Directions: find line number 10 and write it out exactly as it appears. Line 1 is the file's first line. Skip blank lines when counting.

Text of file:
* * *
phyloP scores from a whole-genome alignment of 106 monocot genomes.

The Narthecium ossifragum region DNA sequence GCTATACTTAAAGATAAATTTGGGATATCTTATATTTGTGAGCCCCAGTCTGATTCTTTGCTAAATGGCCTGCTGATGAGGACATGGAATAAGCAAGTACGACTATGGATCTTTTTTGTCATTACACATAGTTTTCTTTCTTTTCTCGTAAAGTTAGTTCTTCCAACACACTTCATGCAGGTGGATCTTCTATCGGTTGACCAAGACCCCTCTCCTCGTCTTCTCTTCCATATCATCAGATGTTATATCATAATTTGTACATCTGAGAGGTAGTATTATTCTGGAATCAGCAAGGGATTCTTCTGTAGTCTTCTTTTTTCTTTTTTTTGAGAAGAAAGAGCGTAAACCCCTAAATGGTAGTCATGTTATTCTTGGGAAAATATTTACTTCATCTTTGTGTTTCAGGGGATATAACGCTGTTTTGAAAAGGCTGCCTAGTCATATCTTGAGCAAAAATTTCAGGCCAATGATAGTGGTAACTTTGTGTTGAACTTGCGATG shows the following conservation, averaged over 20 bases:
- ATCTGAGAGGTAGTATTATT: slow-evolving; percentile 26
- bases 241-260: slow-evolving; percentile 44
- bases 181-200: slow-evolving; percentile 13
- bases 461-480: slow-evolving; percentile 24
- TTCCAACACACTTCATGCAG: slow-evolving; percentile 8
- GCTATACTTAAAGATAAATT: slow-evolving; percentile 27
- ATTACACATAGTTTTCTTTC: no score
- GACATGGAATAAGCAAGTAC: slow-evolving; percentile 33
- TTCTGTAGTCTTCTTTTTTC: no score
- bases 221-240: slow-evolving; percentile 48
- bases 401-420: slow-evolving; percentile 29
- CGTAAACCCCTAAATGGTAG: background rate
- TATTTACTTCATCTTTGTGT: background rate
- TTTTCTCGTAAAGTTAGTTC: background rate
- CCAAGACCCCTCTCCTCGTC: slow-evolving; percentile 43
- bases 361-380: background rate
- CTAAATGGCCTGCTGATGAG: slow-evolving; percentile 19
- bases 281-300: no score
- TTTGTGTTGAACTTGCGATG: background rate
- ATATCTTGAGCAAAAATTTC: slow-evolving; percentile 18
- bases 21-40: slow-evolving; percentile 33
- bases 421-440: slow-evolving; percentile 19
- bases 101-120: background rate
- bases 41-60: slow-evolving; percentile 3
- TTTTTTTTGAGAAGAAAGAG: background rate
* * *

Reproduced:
- GACATGGAATAAGCAAGTAC: slow-evolving; percentile 33